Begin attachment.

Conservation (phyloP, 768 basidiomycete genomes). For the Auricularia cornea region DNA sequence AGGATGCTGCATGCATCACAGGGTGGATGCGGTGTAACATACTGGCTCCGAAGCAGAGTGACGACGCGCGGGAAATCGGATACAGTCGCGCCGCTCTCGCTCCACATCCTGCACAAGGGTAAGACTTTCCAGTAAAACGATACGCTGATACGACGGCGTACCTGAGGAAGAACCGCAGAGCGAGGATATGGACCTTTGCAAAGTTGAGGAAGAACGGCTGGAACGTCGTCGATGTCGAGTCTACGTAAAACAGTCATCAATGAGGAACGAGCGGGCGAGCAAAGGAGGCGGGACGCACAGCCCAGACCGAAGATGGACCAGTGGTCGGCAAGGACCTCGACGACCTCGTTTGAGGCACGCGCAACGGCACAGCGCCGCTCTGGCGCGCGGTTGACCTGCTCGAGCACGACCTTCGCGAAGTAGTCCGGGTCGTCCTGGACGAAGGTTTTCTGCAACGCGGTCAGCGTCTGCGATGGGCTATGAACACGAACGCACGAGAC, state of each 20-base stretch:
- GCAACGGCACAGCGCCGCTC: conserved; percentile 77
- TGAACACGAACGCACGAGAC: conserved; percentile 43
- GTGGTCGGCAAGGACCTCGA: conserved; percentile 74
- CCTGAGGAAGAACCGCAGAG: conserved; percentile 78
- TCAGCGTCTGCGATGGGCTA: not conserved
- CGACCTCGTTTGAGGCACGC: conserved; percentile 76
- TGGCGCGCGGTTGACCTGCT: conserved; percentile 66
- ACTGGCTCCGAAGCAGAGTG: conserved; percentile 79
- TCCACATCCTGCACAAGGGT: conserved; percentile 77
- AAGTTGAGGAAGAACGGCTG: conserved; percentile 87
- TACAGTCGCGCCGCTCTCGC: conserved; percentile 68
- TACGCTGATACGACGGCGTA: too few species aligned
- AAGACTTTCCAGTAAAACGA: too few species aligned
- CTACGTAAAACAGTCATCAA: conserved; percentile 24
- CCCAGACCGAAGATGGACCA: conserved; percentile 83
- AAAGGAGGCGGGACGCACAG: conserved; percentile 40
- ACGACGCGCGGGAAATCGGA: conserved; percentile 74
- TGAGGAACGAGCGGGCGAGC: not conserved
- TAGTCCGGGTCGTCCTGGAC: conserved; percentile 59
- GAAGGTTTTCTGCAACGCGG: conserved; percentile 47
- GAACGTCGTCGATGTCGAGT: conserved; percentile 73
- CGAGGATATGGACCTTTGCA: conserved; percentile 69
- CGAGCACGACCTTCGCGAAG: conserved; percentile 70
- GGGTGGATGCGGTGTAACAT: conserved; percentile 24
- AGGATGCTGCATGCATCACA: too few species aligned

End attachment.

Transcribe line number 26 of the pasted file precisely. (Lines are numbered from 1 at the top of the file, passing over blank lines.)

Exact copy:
- AGGATGCTGCATGCATCACA: too few species aligned